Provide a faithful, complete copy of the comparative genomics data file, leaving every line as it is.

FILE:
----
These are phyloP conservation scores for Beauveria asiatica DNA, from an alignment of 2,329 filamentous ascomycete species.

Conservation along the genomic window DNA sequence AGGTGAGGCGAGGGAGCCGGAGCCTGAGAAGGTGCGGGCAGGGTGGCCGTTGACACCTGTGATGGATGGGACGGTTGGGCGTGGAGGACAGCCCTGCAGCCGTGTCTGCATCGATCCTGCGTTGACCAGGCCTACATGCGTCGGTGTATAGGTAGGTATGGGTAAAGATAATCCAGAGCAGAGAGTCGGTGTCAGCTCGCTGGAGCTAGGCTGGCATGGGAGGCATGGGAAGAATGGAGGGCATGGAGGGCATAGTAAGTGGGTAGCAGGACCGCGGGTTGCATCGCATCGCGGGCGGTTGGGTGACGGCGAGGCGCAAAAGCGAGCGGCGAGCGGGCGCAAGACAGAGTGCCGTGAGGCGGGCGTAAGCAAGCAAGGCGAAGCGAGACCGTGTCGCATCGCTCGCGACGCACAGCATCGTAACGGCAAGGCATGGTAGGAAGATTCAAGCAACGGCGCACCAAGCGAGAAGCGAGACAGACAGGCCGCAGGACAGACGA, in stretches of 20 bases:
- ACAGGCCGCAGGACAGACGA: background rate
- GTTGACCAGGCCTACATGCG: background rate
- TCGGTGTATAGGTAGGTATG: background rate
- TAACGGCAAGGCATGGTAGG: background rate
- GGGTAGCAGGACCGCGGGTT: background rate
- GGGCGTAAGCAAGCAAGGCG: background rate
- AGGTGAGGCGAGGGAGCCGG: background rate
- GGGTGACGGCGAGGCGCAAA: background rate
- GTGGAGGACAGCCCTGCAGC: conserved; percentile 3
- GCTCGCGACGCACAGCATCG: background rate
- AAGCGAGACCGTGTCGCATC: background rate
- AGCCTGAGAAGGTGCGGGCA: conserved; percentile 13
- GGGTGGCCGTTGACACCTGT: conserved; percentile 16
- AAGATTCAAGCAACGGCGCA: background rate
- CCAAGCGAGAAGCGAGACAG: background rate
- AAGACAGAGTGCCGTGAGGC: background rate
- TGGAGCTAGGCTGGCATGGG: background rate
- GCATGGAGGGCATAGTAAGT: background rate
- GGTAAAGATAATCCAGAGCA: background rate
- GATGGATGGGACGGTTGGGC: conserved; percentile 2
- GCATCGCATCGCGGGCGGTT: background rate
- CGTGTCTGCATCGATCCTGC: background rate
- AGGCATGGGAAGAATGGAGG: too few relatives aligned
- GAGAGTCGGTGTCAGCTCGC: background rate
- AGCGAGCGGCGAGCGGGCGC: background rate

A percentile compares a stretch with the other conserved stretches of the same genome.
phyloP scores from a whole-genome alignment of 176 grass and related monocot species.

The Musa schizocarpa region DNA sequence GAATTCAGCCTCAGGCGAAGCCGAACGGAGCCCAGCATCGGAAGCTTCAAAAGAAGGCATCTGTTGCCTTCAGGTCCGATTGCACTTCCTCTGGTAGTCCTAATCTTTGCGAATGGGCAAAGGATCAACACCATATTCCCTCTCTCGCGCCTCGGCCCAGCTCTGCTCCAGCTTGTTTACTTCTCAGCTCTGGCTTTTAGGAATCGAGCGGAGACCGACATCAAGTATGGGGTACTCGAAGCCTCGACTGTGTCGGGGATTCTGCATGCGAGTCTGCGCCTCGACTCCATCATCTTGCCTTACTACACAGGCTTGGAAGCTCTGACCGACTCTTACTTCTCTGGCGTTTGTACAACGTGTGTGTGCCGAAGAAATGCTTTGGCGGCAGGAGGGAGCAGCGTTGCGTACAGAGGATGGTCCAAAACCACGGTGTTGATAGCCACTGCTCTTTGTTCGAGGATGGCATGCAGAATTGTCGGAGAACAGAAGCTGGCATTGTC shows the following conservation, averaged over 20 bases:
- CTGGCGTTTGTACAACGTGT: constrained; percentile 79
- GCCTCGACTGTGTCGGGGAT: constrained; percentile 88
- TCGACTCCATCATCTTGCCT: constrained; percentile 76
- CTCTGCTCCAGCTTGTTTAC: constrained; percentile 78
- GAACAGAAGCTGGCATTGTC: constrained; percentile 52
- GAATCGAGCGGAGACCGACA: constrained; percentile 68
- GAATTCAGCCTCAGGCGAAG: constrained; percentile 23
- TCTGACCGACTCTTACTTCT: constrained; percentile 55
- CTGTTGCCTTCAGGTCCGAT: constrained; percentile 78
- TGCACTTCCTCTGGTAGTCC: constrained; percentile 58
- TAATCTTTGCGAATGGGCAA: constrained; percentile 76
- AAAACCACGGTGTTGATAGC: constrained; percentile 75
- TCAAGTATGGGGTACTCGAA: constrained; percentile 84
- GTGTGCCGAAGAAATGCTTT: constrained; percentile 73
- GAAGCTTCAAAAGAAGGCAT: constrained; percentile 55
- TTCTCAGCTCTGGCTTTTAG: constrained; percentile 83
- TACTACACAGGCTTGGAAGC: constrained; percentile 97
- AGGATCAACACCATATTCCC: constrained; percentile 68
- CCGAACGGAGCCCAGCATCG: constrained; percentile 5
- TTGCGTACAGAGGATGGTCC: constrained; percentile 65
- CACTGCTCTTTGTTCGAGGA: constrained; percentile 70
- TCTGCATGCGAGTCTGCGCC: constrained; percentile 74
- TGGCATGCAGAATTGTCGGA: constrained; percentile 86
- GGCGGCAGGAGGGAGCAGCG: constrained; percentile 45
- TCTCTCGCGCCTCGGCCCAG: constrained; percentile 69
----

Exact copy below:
These are phyloP conservation scores for Beauveria asiatica DNA, from an alignment of 2,329 filamentous ascomycete species.

Conservation along the genomic window DNA sequence AGGTGAGGCGAGGGAGCCGGAGCCTGAGAAGGTGCGGGCAGGGTGGCCGTTGACACCTGTGATGGATGGGACGGTTGGGCGTGGAGGACAGCCCTGCAGCCGTGTCTGCATCGATCCTGCGTTGACCAGGCCTACATGCGTCGGTGTATAGGTAGGTATGGGTAAAGATAATCCAGAGCAGAGAGTCGGTGTCAGCTCGCTGGAGCTAGGCTGGCATGGGAGGCATGGGAAGAATGGAGGGCATGGAGGGCATAGTAAGTGGGTAGCAGGACCGCGGGTTGCATCGCATCGCGGGCGGTTGGGTGACGGCGAGGCGCAAAAGCGAGCGGCGAGCGGGCGCAAGACAGAGTGCCGTGAGGCGGGCGTAAGCAAGCAAGGCGAAGCGAGACCGTGTCGCATCGCTCGCGACGCACAGCATCGTAACGGCAAGGCATGGTAGGAAGATTCAAGCAACGGCGCACCAAGCGAGAAGCGAGACAGACAGGCCGCAGGACAGACGA, in stretches of 20 bases:
- ACAGGCCGCAGGACAGACGA: background rate
- GTTGACCAGGCCTACATGCG: background rate
- TCGGTGTATAGGTAGGTATG: background rate
- TAACGGCAAGGCATGGTAGG: background rate
- GGGTAGCAGGACCGCGGGTT: background rate
- GGGCGTAAGCAAGCAAGGCG: background rate
- AGGTGAGGCGAGGGAGCCGG: background rate
- GGGTGACGGCGAGGCGCAAA: background rate
- GTGGAGGACAGCCCTGCAGC: conserved; percentile 3
- GCTCGCGACGCACAGCATCG: background rate
- AAGCGAGACCGTGTCGCATC: background rate
- AGCCTGAGAAGGTGCGGGCA: conserved; percentile 13
- GGGTGGCCGTTGACACCTGT: conserved; percentile 16
- AAGATTCAAGCAACGGCGCA: background rate
- CCAAGCGAGAAGCGAGACAG: background rate
- AAGACAGAGTGCCGTGAGGC: background rate
- TGGAGCTAGGCTGGCATGGG: background rate
- GCATGGAGGGCATAGTAAGT: background rate
- GGTAAAGATAATCCAGAGCA: background rate
- GATGGATGGGACGGTTGGGC: conserved; percentile 2
- GCATCGCATCGCGGGCGGTT: background rate
- CGTGTCTGCATCGATCCTGC: background rate
- AGGCATGGGAAGAATGGAGG: too few relatives aligned
- GAGAGTCGGTGTCAGCTCGC: background rate
- AGCGAGCGGCGAGCGGGCGC: background rate

A percentile compares a stretch with the other conserved stretches of the same genome.
phyloP scores from a whole-genome alignment of 176 grass and related monocot species.

The Musa schizocarpa region DNA sequence GAATTCAGCCTCAGGCGAAGCCGAACGGAGCCCAGCATCGGAAGCTTCAAAAGAAGGCATCTGTTGCCTTCAGGTCCGATTGCACTTCCTCTGGTAGTCCTAATCTTTGCGAATGGGCAAAGGATCAACACCATATTCCCTCTCTCGCGCCTCGGCCCAGCTCTGCTCCAGCTTGTTTACTTCTCAGCTCTGGCTTTTAGGAATCGAGCGGAGACCGACATCAAGTATGGGGTACTCGAAGCCTCGACTGTGTCGGGGATTCTGCATGCGAGTCTGCGCCTCGACTCCATCATCTTGCCTTACTACACAGGCTTGGAAGCTCTGACCGACTCTTACTTCTCTGGCGTTTGTACAACGTGTGTGTGCCGAAGAAATGCTTTGGCGGCAGGAGGGAGCAGCGTTGCGTACAGAGGATGGTCCAAAACCACGGTGTTGATAGCCACTGCTCTTTGTTCGAGGATGGCATGCAGAATTGTCGGAGAACAGAAGCTGGCATTGTC shows the following conservation, averaged over 20 bases:
- CTGGCGTTTGTACAACGTGT: constrained; percentile 79
- GCCTCGACTGTGTCGGGGAT: constrained; percentile 88
- TCGACTCCATCATCTTGCCT: constrained; percentile 76
- CTCTGCTCCAGCTTGTTTAC: constrained; percentile 78
- GAACAGAAGCTGGCATTGTC: constrained; percentile 52
- GAATCGAGCGGAGACCGACA: constrained; percentile 68
- GAATTCAGCCTCAGGCGAAG: constrained; percentile 23
- TCTGACCGACTCTTACTTCT: constrained; percentile 55
- CTGTTGCCTTCAGGTCCGAT: constrained; percentile 78
- TGCACTTCCTCTGGTAGTCC: constrained; percentile 58
- TAATCTTTGCGAATGGGCAA: constrained; percentile 76
- AAAACCACGGTGTTGATAGC: constrained; percentile 75
- TCAAGTATGGGGTACTCGAA: constrained; percentile 84
- GTGTGCCGAAGAAATGCTTT: constrained; percentile 73
- GAAGCTTCAAAAGAAGGCAT: constrained; percentile 55
- TTCTCAGCTCTGGCTTTTAG: constrained; percentile 83
- TACTACACAGGCTTGGAAGC: constrained; percentile 97
- AGGATCAACACCATATTCCC: constrained; percentile 68
- CCGAACGGAGCCCAGCATCG: constrained; percentile 5
- TTGCGTACAGAGGATGGTCC: constrained; percentile 65
- CACTGCTCTTTGTTCGAGGA: constrained; percentile 70
- TCTGCATGCGAGTCTGCGCC: constrained; percentile 74
- TGGCATGCAGAATTGTCGGA: constrained; percentile 86
- GGCGGCAGGAGGGAGCAGCG: constrained; percentile 45
- TCTCTCGCGCCTCGGCCCAG: constrained; percentile 69